You can configure a job schedule to execute jobs at a frequency of your choice. The job schedule can occur once or recur daily, monthly, or weekly.
The job requires a start date (mandatory) and an end date (optional). For example, we can configure a backup job to run every day at 12:00:00. The schedule does not have an end date, so it will continue to run daily until we disable the job.
In the action tab, you can configure email or page notifications in case of job success, failure, or completion. Similarly, you want to delete the job automatically after a specific job state.
You can click “Automatically delete the job and choose the required option” when the job succeeds or fails.
Once you have provided the required job information, you can click ok to configure the agent job or click on Script (as highlighted) to generate an equivalent T-SQL script.
In our case, we get the following T-SQL script for Database Backup Job.
Note: SQL Server stores agent job information, configurations in the system database — MSDB.
USE [msdb] GO DECLARE @jobId BINARY(16) EXEC msdb.dbo.sp_add_job @job_name=N'Database Backup Job', @enabled=1, @notify_level_eventlog=0, @notify_level_email=2, @notify_level_page=2, @delete_level=1, @category_name=N'[Uncategorized (Local)]', @owner_login_name=N'sa', @job_id = @jobId OUTPUT select @jobId GO EXEC msdb.dbo.sp_add_jobserver @job_name=N'Database Backup Job', @server_name = N'LINUXSQL' GO USE [msdb] GO EXEC msdb.dbo.sp_add_jobstep @job_name=N'Database Backup Job', @step_name=N'DB Backup', @step_id=1, @cmdexec_success_code=0, @on_success_action=1, @on_fail_action=2, @retry_attempts=0, @retry_interval=0, @os_run_priority=0, @subsystem=N'TSQL', @command=N'BACKUP DATABASE TutorialDB to DISK=''TutorialDB.bak'' WITH STATS=10, COMPRESSION', @database_name=N'master', @flags=0 GO USE [msdb] GO EXEC msdb.dbo.sp_update_job @job_name=N'Database Backup Job', @enabled=1, @start_step_id=1, @notify_level_eventlog=0, @notify_level_email=2, @notify_level_page=2, @delete_level=1, @description=N'', @category_name=N'[Uncategorized (Local)]', @owner_login_name=N'sa', @notify_email_operator_name=N'', @notify_page_operator_name=N'' GO USE [msdb] GO DECLARE @schedule_id int EXEC msdb.dbo.sp_add_jobschedule @job_name=N'Database Backup Job', @name=N'Daily', @enabled=1, @freq_type=4, @freq_interval=1, @freq_subday_type=1, @freq_subday_interval=0, @freq_relative_interval=0, @freq_recurrence_factor=1, @active_start_date=20220109, @active_end_date=99991231, @active_start_time=0, @active_end_time=235959, @schedule_id = @schedule_id OUTPUT select @schedule_id GO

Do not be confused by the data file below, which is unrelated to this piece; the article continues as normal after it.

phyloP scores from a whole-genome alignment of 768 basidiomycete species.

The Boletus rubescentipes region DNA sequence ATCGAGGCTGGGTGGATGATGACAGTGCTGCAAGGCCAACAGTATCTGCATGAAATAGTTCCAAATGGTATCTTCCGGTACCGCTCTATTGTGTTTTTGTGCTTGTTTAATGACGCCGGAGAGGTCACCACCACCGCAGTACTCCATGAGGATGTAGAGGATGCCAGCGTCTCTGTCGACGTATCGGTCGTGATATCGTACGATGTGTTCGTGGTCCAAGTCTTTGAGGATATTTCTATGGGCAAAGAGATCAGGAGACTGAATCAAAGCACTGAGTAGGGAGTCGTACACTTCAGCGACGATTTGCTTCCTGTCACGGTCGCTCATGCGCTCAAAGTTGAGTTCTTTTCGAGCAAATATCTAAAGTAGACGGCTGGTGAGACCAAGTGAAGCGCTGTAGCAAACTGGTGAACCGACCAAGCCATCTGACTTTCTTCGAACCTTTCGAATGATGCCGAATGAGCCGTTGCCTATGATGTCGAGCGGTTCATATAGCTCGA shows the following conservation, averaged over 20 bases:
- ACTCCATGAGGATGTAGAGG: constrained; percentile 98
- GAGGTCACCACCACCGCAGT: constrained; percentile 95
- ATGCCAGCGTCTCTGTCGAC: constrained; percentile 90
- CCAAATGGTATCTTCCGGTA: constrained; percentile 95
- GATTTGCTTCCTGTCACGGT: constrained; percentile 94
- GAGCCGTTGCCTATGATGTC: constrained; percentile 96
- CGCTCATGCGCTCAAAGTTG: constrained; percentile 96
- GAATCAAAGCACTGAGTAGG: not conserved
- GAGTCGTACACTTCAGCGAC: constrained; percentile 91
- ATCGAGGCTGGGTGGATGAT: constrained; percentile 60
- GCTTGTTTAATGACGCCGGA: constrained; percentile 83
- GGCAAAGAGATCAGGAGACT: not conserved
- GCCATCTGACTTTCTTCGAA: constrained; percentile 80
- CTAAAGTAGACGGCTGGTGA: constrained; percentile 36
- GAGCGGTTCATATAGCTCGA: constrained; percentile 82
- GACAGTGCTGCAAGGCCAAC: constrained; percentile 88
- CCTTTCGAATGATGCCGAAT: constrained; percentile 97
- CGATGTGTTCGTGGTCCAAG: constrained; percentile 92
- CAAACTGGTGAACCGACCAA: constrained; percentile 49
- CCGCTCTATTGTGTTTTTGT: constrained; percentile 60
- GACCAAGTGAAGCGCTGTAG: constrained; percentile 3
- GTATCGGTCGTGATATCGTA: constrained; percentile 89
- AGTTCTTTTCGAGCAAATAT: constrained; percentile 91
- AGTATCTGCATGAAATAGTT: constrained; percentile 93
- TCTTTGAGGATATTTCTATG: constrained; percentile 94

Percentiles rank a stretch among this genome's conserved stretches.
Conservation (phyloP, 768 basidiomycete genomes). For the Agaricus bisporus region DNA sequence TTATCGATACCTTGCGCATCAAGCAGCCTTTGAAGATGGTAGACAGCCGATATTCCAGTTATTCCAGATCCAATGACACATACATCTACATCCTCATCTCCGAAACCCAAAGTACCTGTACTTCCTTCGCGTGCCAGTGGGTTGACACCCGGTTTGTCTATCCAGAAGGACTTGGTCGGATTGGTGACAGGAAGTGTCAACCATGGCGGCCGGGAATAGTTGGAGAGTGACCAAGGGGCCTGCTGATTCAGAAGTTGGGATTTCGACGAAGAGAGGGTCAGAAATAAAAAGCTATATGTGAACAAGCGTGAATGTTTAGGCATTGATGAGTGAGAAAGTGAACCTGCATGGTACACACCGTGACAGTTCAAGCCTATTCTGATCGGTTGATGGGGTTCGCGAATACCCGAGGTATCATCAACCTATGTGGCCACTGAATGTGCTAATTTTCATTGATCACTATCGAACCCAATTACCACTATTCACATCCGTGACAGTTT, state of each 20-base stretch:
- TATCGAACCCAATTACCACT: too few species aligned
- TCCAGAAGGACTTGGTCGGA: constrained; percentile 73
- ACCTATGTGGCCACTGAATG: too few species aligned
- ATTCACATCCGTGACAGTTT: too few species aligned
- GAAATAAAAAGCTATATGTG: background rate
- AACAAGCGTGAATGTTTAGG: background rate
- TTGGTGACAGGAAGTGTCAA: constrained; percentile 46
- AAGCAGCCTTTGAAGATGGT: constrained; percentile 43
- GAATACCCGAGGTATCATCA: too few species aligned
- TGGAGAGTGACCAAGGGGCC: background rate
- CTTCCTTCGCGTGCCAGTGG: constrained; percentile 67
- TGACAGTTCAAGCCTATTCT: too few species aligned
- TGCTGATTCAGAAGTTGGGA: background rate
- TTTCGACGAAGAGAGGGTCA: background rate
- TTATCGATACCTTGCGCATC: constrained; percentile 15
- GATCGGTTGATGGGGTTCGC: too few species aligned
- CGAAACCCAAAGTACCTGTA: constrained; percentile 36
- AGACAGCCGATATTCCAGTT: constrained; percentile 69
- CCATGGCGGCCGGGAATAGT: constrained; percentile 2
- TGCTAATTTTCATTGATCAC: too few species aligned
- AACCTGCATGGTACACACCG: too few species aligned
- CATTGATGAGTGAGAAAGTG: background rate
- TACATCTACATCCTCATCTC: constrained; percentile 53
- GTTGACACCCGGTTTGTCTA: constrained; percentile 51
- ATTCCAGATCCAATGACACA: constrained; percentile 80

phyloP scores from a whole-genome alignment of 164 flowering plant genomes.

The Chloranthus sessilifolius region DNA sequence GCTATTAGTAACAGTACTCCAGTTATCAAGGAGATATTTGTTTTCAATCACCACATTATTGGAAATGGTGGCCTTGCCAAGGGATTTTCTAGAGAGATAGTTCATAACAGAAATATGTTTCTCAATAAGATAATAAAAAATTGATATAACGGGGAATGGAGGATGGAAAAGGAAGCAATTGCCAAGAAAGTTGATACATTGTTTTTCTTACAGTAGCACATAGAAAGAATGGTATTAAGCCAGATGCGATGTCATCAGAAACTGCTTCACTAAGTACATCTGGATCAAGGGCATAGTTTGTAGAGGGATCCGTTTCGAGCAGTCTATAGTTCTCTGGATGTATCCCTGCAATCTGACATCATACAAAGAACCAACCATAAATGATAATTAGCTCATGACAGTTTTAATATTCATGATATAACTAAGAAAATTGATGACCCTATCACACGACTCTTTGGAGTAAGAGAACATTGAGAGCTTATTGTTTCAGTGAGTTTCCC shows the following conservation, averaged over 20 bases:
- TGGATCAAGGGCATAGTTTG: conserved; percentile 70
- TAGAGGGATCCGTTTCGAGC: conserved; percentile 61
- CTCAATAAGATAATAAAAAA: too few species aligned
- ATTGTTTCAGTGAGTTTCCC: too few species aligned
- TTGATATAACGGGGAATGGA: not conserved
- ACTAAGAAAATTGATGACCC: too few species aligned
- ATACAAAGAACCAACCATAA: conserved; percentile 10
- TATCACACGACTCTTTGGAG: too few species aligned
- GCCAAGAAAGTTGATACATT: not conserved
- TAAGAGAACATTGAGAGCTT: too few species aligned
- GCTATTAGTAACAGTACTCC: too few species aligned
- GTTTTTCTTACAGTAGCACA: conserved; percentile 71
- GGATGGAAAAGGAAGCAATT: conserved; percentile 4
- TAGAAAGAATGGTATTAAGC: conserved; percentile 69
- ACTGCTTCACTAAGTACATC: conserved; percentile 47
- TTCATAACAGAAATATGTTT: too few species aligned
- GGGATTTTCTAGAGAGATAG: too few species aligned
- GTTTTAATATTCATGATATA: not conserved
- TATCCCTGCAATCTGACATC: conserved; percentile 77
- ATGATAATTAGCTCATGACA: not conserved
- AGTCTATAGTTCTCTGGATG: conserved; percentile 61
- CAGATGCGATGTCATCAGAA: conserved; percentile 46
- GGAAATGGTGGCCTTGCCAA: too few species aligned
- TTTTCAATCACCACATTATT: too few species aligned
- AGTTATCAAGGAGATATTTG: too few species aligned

Execute the Script, and you see a new SQL Server agent job, “Database Backup Job.”
SQL Server automatically executes the job as per its schedule. For testing purposes, let’s run it manually. Right-click on the agent job and choose the option, “start job at step”.
The job will start to execute and show a status of failure or success.
To get more details on the job execution, select “View History” after right-clicking on the specific job.
It logs the agent job details, duration, and status for all job executions. You can then monitor this log to investigate in case of job failure.
SQL Server agent jobs for SQL Server on Linux are the best way to automate job executions on a specific schedule without manual intervention, particularly for database maintenance tasks, configuring backup and restore tasks, application-related jobs, and database health alerts.
If you’re looking for additional methods to manage your SQL Server database, check out our post on using SSMS or Azure Data Studio for an overview of the features of two of the most popular client tools for SQL Server.